First, I clayed up the four tantos I feel were not successful, and tossed them in the oven to cure for an hour. While they were curing, I turned the heat treat oven to full on, and raised the temperature to 2000, and held it there while the tantos cured. This got the whole of the oven, heavy refractory and all, up to a fairly even temperature.
After about 45 mintues, I turned off the burners and let the oven slowly cool down with all ports blocked for the remainder of the hour. At the end of the hour, I removed the tantos from the curing oven (ok, it's my kitchen oven) and took them out to the forge. The heat treat oven was at about 1800 deg, a bit hot, so I opened the door and let it cool down to 1600 or so. Since the thermocouple is in a relatively exposed position, it cooled down faster than the rest of the oven with the door open, which works fine for me, as the relatively cool tantos will suck heat out of the oven.
Anyway, once the tantos were in the oven, sure enough the temperature rapidly rose to 1650 degrees F -- a bit hot, but it was soon dropping fairly rapidly even with the doors closed. After about 5 minutes, the temperature hit 1550, and I turned the burners onto minimum, which is just about right for keeping the temperature stable (it actually drops about a degree a minute.) I then walked away for half an hour, mostly so I wouldn't keep opening the door to check on things and mess up the temperature.
After watching "Most Extreme Elimination," a truly bizzare show on TNN, I headed back out. The temperature was at 1502, almost perfect. The tantos were, as far as I can tell, at an even temperature, glowing at about the same intensity all along the lengths of the blades.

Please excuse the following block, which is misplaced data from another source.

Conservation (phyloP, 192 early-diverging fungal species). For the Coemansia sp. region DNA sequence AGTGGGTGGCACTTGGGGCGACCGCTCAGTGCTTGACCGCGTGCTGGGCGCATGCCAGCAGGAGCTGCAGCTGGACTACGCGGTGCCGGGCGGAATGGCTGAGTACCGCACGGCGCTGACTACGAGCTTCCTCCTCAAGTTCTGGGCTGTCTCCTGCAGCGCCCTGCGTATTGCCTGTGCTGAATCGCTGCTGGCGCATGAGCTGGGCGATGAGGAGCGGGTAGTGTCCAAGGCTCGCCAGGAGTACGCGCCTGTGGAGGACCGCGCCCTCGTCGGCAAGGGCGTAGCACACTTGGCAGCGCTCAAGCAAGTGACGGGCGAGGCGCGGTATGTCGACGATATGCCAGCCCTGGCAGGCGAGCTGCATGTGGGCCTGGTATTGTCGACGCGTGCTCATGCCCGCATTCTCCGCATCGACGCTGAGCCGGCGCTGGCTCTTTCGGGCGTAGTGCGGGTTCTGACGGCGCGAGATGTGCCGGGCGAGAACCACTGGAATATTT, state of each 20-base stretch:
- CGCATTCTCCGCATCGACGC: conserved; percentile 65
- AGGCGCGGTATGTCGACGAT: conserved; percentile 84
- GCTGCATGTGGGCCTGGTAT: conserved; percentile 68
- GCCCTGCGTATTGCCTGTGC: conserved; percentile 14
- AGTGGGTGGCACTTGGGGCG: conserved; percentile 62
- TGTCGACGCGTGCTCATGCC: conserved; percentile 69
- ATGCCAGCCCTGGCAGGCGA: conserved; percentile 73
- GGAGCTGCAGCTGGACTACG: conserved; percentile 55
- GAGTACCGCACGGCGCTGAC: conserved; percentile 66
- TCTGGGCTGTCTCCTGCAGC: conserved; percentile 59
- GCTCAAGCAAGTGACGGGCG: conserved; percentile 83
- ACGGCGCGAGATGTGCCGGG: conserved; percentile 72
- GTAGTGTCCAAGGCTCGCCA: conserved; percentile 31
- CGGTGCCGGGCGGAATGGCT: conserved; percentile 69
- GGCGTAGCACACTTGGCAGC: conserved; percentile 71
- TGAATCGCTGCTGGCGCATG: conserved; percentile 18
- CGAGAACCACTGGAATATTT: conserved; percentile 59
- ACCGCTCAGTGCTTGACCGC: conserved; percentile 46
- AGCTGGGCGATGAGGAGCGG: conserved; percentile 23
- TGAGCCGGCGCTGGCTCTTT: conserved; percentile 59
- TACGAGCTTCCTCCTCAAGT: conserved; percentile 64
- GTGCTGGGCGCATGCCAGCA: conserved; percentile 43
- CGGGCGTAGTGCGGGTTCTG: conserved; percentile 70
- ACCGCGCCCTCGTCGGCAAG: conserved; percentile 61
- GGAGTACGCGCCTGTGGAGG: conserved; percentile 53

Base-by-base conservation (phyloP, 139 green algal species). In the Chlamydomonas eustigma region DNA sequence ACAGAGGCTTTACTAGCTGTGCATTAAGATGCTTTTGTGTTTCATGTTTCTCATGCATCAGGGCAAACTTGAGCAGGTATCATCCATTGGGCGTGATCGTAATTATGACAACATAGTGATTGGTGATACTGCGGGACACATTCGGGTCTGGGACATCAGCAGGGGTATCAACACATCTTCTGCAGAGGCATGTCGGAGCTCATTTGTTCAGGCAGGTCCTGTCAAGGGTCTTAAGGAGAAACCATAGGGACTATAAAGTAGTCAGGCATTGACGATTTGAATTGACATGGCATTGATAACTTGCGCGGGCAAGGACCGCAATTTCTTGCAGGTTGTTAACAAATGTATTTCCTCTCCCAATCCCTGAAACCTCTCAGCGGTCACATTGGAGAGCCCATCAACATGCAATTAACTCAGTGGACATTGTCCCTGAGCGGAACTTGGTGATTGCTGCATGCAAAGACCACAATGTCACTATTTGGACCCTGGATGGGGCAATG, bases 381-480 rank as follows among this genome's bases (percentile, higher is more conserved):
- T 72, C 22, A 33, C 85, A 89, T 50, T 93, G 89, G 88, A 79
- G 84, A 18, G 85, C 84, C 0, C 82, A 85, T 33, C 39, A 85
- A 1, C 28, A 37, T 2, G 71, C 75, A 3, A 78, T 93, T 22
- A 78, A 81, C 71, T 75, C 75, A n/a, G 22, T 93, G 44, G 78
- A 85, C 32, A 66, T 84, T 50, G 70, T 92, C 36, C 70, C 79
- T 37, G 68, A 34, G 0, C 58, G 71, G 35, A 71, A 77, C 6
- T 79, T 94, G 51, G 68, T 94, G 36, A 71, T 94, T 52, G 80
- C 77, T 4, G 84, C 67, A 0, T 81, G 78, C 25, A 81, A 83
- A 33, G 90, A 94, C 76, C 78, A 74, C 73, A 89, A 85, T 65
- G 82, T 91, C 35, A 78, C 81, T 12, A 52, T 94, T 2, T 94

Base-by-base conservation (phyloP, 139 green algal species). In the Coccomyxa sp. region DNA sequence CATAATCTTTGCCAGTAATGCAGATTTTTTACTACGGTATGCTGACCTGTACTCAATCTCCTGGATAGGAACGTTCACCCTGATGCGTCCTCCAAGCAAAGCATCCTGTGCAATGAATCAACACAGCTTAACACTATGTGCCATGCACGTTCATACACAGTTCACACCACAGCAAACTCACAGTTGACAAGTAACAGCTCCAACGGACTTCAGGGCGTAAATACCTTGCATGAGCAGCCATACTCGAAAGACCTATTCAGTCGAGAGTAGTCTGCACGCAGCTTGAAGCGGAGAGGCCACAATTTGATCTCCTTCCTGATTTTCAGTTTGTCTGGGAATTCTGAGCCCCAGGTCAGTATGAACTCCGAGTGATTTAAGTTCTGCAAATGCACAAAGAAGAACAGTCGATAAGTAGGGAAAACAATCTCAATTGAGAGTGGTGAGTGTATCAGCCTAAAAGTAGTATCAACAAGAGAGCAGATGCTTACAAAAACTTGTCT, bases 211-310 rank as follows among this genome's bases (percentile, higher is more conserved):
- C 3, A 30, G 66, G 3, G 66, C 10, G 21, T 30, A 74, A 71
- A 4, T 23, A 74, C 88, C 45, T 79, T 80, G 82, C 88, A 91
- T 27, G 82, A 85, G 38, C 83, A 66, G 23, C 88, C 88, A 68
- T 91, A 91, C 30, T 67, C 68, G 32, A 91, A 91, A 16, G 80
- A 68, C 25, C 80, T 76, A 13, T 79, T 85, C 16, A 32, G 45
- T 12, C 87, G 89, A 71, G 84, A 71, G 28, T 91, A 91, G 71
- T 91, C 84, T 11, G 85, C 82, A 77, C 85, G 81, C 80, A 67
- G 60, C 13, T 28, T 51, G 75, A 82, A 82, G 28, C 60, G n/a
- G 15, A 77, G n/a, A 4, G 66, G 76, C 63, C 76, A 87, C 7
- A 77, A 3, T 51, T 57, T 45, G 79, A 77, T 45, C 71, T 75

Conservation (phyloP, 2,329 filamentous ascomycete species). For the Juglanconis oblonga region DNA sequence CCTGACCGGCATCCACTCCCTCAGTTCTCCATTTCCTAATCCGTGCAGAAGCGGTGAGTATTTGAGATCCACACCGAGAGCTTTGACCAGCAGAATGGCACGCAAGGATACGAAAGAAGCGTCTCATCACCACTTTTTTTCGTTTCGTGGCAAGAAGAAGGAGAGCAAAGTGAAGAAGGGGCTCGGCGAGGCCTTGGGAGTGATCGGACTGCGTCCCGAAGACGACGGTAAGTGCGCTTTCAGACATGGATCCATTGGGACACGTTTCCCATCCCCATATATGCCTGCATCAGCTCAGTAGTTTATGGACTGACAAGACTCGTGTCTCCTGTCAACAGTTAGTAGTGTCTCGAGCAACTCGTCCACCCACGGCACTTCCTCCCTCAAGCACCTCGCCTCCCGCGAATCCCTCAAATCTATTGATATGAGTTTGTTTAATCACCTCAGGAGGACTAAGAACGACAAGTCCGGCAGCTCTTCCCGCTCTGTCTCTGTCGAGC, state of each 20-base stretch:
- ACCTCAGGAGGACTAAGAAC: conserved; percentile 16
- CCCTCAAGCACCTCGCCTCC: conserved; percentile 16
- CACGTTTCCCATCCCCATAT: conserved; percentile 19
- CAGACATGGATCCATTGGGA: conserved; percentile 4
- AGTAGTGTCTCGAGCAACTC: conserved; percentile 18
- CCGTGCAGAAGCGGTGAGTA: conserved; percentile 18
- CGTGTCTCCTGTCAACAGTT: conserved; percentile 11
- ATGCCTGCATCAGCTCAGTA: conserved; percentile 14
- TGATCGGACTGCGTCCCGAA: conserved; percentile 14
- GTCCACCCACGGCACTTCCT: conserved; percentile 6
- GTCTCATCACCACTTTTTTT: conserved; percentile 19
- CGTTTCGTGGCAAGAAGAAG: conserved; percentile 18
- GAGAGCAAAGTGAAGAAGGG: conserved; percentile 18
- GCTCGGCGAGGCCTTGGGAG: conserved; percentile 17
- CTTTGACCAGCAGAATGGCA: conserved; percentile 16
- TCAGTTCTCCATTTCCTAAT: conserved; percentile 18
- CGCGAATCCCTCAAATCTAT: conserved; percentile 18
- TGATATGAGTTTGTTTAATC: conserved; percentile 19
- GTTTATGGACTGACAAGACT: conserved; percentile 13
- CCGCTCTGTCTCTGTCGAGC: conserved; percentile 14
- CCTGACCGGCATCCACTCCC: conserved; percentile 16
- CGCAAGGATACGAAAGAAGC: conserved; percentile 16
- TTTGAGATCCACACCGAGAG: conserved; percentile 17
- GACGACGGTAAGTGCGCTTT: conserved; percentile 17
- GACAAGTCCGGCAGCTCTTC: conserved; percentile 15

One after another I quickly quenched them in water. Once they stopped hissing, meaning that they had dropped below boiling even under the clay, I pulled them out and took a look. All four quenched without cracking, without warping, and a file check showed that they had all hardened! One of the key indicators of a good quench that I've noticed in the past as well is that the clay coat stayed on until after the blade had cooled, but it fell off readily once the blade was removed from the quench -- and this happened with all four blades.
The blades are back in my kitchen, undergoing tempering -- although traditional blades are not tempered, I temper mine to a low temp, 350 F, to relieve stresses from forging and heattreat. Since the blades are higher carbon and uniform consistency, unlike traditional blades, I feel this produces a better knife, while the low tempering temperature keeps the hamon bright and visible.
Tomorrow I'll start polishing and see how the hamons came out. I do so hope that this time they work out well.